That said, the glaring and obvious difference between smoking and dieting is that smoking isn’t necessary to live; eating food is. A body can quit smoking and never smoke again and go on to live out a normal lifespan without having been negatively affected by quitting. Dieting isn’t “quitting” food because obviously, you can’t quit food. You have to eat. Thus, dieting is a much more complex mechanism than your average smoking-cessation technique, and is an effort that the body fights not because of chemical addiction, but because restricting food intake for the purposes of intentional weight loss is not an evolutionary imperative. Quite the opposite, in fact.

(This is also why I sigh a bit when folks talk about “food addiction”. I don’t doubt the sincerity of those who believe this, but part of me always thinks: OF COURSE you are addicted to food. Everyone is. If we do not eat food, we will literally wither and die. Perhaps, someday, medicine will find a means of removing our digestive tracts and installing personal ion engines into our abdomens and we can be Free of the Tyranny of Food Forever! But I don’t think that’s going to happen in our lifetimes, and until then, we need to make peace with food.)

My point being, the addiction metaphor really doesn’t work for me. Food isn’t nicotine, or hard drugs. Nor is food poison or medicine, as I’ve heard a friend recently remark. It’s just food, and no matter how vigorously you may resent it, you will always require it to live. Therefore, my opinion is that quitting smoking and dieting are incompatible for comparison purposes.

But it was a thoughtful challenge, so thanks for that.

Q. But isnt being as fat as you are a huge physical burden? I can imagine that being that big must make it difficult/impossible to run.

A. These sorts of questions and concerns always make me chuckle, though I promise I am not laughing at you for asking, but rather at the reality that we’ve got so many assumptions imposed on life in a fat body that it really must be difficult to imagine how a fatass navigates the world. And I don’t just mean in terms of space.

I’ll address the running question specifically first: I won’t deny that I hate running. I’m a quick sprinter — if I had to dodge a smallish horde of shambling-zombies standing a couple yards apart on my way into the safe haven of a shopping mall just over a hundred yards away, I could do it without trouble. If I had to outrun a pack of 28 Days Later-style zippy-zombies for a mile to get to an abandoned farmhouse, yeah, I’d be utterly screwed. That said, it may surprise you to learn that I have several fat friends who DO run, like, for fun and/or exercise, and who enjoy it. (I know it surprises ME, but that’s because I find running interminably dull.) I’ve also known quite a few great big fats who’ve done the Couch to 5K program (http://www.coolrunning.com/engine/2/2_3/181.shtml) and gotten a lot out of the experience. So, running fatasses are not that unusual, at least amongst able-bodied fatasses who choose to keep up an exercise routine of some kind.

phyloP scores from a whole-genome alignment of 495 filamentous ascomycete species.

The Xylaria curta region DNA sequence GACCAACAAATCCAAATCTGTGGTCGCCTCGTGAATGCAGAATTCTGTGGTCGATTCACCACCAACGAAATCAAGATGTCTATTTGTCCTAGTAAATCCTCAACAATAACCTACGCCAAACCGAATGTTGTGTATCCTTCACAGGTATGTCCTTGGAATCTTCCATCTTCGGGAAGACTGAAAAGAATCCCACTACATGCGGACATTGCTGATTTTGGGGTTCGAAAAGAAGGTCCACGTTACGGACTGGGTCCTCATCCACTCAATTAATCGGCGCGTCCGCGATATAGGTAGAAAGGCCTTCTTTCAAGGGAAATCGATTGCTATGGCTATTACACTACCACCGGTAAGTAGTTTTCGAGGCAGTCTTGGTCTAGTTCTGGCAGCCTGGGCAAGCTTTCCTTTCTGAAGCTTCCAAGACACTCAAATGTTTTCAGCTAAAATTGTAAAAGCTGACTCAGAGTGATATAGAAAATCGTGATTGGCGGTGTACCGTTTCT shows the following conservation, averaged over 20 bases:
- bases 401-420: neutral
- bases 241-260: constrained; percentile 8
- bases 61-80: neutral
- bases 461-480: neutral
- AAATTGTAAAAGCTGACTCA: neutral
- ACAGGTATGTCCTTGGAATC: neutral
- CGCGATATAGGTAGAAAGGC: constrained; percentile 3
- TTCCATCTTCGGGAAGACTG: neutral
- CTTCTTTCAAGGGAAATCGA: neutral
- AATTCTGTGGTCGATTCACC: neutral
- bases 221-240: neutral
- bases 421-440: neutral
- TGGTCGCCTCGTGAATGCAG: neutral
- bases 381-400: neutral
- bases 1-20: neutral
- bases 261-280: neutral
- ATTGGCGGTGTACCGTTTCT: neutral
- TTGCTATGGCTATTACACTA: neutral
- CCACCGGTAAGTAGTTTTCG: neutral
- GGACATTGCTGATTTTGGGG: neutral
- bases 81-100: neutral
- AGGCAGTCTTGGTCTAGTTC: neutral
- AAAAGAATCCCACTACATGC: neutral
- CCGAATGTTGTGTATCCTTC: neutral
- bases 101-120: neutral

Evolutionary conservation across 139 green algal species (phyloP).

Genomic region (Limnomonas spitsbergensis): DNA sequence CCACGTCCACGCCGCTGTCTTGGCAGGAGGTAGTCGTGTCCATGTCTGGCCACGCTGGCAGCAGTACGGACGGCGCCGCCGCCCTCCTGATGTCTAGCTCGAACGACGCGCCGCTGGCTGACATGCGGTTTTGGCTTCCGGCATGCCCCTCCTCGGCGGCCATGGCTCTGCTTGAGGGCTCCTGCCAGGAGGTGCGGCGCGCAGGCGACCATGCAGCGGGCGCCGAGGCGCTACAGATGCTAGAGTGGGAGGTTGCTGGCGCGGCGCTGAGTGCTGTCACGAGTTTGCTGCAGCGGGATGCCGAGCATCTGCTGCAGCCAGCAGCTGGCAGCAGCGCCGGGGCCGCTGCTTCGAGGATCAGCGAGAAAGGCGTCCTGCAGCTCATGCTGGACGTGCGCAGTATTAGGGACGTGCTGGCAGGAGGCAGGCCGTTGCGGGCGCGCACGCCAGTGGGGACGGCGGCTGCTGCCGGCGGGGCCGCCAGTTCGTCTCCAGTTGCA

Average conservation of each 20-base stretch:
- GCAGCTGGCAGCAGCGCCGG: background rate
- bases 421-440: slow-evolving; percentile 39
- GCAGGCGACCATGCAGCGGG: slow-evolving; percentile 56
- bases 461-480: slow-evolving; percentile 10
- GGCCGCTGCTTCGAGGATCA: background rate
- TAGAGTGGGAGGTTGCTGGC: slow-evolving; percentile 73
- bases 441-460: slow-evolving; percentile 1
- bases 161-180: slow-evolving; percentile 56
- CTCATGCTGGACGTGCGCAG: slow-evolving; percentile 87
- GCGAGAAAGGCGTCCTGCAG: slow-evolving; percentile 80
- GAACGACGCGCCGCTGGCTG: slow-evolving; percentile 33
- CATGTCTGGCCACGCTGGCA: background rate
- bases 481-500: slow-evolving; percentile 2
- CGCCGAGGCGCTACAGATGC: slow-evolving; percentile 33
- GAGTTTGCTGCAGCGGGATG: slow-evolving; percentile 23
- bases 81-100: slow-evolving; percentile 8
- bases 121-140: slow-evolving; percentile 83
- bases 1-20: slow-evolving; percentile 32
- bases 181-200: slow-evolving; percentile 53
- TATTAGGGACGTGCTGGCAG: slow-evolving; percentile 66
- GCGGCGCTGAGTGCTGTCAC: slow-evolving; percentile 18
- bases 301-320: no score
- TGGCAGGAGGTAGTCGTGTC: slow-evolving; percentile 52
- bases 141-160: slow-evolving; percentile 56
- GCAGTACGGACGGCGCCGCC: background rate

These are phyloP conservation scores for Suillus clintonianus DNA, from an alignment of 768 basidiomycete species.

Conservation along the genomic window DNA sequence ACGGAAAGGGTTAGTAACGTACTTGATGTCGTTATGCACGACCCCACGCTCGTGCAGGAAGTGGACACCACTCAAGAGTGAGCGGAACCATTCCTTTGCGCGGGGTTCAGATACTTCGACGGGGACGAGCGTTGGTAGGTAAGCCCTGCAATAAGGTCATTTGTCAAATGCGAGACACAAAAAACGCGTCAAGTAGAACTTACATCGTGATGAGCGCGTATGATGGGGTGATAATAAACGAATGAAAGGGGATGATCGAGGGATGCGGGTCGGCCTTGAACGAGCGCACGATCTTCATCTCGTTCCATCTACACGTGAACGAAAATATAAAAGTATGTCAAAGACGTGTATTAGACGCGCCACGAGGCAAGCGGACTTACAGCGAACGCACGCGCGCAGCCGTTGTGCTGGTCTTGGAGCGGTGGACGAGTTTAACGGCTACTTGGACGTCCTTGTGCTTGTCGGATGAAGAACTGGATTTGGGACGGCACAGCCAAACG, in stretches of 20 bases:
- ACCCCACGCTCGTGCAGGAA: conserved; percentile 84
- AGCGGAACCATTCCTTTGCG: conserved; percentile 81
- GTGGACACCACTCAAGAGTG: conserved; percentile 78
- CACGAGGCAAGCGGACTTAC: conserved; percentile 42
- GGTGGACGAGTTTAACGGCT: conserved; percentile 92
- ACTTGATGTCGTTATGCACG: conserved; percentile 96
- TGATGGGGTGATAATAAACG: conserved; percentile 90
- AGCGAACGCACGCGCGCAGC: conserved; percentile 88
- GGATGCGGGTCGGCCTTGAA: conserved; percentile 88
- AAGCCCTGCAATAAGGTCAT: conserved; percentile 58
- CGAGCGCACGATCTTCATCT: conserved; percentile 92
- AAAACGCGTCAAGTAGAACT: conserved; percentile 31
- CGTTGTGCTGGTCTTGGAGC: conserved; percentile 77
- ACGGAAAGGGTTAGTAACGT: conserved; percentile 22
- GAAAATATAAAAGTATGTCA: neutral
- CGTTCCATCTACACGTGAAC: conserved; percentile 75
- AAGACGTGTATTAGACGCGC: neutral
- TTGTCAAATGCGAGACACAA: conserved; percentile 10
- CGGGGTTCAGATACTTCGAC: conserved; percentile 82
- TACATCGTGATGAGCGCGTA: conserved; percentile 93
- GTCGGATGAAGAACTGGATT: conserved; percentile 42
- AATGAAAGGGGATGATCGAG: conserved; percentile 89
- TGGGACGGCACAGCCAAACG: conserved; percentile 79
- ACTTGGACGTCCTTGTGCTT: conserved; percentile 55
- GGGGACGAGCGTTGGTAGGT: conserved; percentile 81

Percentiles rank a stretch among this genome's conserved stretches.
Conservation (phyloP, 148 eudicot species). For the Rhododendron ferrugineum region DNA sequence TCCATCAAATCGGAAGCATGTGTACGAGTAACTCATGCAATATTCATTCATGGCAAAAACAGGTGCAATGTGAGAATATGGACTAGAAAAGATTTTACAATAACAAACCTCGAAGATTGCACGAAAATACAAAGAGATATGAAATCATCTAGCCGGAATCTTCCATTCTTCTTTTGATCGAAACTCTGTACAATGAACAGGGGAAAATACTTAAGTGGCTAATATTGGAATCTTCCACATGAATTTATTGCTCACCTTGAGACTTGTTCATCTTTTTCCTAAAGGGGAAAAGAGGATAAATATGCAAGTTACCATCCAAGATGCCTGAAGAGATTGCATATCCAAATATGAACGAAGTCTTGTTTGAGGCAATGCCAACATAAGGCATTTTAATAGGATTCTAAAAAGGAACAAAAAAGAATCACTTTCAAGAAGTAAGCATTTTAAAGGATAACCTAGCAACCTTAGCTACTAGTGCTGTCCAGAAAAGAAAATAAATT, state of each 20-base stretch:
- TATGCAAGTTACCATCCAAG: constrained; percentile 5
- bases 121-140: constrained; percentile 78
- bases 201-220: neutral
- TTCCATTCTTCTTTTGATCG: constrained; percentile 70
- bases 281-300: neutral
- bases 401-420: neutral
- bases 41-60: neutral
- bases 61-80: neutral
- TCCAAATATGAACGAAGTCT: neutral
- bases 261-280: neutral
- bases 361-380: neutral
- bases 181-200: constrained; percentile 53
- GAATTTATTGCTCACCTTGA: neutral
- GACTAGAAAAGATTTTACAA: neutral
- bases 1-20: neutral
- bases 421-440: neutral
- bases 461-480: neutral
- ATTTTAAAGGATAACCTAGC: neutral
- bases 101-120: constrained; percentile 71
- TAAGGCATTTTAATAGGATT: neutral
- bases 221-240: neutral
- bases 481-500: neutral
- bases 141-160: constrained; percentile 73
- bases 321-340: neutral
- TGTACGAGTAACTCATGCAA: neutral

Simply put, no, being as fat as I am isn’t a huge physical burden for me. Would it be for you? Almost certainly, because you lack the decades of experience I have in moving this body around. In my experience, being fat and active means one’s muscles and joints and flexibility will adapt in order to successfully carry one’s weight. Sometimes, some aspect can’t adapt for one reason or another, and you get folks with knee problems and the like (though, in fairness, often folks prone to knee problems will have them to some degree no matter their weight). In my case, all I need to do in order to be physically active and adept is… be physically active and adept. Everything else just falls into place.

This is partly why I have trouble with television shows (OH HAI TYRA) that strap non-fat people into fat suits for a taste of what life as a fat person is like. It’s true that this might give one an idea of how social status is affected, but very often, once stripped of temporary fatness, the fat-pretender will say, “Ugh! It was so HEAVY! And so HOT! It made me so TIRED! Being fat SUCKS!” In fact, it is being trapped inside a big fake costume that sucks, just like if you woke up tomorrow with an anvil strapped to your back and had to carry it around all day would suck. It’s not your familiar body; your sense of scale and self-awareness is skewed; you’re not accustomed to it. I daresay if you and I were to swap bodies for a day, I would likely be as confused and inept in a smaller form as you would be in a larger one.

Hence, I can’t say my body or my weight is “a huge physical burden” because it isn’t. I’ve never thought, wow, my big ol’ fat leg is so much heavier to lift and walk with than it would be if it were… not as heavy. What the fuck do I know from “not as heavy”? It’s my leg, the one I’m used to, the one that matches the other leg, the both of which I use to trot up and down stairs at work, to jog through the Target parking lot in the rain, to FWOOSH away on the elliptical at the gym for forty-five minutes on Mondays, Wednesdays, and Fridays. I don’t think about the physical heft of my body; I don’t have to. I just use it and live my life.